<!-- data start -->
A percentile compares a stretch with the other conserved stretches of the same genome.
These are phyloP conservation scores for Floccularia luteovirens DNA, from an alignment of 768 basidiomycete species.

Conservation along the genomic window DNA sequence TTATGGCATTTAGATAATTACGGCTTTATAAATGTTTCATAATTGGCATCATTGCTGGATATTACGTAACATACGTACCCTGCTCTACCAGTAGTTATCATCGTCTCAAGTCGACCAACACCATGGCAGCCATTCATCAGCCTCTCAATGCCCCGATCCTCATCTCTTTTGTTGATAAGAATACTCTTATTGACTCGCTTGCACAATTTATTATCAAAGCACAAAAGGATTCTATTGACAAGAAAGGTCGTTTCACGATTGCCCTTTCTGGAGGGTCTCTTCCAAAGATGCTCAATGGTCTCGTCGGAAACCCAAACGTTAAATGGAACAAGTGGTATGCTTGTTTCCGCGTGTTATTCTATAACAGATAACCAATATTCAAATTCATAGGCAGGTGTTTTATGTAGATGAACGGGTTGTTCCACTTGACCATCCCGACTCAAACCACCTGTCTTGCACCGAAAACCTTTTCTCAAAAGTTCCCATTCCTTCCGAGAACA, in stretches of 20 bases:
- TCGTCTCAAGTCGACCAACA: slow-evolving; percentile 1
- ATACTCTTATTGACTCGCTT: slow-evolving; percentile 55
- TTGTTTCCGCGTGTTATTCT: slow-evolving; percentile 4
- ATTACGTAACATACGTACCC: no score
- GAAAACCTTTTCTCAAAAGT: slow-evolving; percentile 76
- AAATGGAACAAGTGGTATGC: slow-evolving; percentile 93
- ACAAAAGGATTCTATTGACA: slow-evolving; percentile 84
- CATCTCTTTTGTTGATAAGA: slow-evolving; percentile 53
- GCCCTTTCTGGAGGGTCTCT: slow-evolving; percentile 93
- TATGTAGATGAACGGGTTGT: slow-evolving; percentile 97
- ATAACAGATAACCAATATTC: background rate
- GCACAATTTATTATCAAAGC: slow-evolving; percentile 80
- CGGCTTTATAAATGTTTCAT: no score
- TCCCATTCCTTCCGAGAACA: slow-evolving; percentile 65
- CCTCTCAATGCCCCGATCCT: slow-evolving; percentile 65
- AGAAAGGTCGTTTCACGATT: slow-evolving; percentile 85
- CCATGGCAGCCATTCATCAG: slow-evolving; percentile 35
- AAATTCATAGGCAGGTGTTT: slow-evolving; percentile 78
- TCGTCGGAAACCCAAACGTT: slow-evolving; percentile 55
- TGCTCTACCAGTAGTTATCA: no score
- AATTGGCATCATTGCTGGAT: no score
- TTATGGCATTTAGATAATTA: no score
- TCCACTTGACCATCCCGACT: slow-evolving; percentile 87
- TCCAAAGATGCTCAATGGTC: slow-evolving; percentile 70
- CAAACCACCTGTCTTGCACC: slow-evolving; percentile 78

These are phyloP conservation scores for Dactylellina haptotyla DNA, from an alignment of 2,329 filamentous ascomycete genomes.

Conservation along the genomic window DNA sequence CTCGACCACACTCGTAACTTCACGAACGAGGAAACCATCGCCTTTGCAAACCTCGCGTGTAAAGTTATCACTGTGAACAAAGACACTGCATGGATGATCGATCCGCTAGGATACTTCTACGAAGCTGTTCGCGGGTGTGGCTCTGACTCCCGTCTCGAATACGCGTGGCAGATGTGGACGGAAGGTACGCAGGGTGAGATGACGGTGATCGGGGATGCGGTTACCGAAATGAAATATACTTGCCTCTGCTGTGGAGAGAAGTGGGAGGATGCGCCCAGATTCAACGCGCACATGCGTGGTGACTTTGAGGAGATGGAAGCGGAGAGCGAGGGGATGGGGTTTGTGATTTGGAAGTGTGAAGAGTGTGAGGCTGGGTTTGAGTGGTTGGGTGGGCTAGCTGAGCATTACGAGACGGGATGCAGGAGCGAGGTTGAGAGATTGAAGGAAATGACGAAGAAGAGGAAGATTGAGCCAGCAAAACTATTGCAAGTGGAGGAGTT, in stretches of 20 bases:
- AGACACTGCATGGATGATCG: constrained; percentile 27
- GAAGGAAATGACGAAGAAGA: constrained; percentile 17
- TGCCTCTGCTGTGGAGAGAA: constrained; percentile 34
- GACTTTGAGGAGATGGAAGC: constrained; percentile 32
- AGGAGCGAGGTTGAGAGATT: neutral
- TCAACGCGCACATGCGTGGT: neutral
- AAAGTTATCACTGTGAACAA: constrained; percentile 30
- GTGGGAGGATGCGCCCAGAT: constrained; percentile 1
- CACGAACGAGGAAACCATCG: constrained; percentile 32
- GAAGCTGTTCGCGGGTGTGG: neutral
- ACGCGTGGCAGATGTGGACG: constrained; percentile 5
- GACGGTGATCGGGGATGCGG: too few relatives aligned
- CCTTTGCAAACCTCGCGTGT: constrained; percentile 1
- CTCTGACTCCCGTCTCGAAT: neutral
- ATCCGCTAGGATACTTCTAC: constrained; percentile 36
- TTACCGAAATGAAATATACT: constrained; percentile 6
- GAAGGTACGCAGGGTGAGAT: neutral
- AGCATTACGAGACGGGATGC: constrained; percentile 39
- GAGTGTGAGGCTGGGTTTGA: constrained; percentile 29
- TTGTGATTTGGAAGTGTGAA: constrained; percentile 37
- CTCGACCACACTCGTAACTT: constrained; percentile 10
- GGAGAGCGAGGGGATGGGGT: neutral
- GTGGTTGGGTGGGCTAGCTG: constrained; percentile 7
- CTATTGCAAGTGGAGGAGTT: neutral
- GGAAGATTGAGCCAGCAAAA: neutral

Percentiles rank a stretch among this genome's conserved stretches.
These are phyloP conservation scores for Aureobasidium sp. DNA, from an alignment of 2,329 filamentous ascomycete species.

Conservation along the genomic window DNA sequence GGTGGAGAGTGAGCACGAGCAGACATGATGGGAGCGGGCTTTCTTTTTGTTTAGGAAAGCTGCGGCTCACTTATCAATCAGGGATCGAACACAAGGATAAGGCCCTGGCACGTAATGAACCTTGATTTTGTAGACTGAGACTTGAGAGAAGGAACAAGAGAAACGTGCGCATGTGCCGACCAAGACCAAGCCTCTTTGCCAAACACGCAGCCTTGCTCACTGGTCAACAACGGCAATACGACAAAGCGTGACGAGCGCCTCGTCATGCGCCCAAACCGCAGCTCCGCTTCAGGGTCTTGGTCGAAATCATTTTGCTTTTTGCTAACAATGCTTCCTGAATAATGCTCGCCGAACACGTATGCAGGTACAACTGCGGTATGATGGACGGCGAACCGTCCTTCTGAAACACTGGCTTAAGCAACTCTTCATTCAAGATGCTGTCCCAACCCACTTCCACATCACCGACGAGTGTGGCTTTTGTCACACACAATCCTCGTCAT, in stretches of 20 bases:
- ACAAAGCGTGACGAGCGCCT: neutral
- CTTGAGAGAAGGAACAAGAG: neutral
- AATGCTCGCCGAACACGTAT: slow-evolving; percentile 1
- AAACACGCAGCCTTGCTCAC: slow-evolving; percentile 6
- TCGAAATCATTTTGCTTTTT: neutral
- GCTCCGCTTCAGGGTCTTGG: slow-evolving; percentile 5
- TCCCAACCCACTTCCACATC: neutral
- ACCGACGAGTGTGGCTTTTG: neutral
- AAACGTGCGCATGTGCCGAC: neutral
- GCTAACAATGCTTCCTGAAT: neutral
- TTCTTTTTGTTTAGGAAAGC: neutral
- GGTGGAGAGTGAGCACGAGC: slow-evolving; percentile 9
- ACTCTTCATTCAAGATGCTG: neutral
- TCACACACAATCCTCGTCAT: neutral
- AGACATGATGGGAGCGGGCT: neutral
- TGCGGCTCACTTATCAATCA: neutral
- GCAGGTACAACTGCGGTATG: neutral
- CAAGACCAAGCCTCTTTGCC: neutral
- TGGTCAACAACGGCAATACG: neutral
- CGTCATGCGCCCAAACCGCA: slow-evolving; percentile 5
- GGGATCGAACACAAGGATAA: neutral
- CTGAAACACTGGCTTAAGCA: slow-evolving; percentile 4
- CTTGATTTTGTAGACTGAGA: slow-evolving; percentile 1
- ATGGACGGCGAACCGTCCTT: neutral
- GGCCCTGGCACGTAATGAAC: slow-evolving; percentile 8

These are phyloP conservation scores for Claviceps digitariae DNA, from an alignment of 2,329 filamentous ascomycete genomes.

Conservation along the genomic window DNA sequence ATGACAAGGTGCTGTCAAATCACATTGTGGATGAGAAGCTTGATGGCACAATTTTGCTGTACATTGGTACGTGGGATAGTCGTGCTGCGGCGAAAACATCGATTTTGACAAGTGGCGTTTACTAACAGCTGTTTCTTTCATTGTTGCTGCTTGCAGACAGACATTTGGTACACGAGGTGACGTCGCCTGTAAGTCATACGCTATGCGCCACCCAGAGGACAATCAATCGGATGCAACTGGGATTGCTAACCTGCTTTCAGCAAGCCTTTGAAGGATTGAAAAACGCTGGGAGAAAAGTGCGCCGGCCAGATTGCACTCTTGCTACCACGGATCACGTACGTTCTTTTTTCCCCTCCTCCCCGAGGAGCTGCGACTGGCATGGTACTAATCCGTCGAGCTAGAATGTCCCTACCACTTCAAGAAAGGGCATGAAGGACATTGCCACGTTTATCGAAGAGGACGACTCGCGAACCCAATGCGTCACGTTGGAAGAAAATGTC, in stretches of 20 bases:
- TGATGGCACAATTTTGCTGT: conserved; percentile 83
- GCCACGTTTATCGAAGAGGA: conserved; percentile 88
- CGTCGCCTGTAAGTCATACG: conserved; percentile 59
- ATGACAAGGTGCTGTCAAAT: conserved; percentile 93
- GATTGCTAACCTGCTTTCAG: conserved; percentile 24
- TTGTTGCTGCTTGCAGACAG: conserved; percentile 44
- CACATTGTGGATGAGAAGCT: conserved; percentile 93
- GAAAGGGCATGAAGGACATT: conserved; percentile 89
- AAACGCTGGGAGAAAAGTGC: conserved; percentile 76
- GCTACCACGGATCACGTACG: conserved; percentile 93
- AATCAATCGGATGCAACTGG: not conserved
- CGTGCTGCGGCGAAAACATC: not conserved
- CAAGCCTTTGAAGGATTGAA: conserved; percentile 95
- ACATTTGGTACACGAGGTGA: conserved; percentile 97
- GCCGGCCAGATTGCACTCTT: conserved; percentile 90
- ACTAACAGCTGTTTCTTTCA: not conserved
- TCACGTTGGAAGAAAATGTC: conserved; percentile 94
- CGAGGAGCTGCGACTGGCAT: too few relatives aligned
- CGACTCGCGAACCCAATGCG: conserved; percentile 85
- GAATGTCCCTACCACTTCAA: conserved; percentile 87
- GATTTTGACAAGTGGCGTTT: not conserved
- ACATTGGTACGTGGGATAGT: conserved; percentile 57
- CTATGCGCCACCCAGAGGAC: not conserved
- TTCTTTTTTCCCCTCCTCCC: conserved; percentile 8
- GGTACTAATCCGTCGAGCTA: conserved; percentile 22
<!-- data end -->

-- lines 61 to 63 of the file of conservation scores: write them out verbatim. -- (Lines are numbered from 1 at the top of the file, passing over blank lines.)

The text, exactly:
- AATGCTCGCCGAACACGTAT: slow-evolving; percentile 1
- AAACACGCAGCCTTGCTCAC: slow-evolving; percentile 6
- TCGAAATCATTTTGCTTTTT: neutral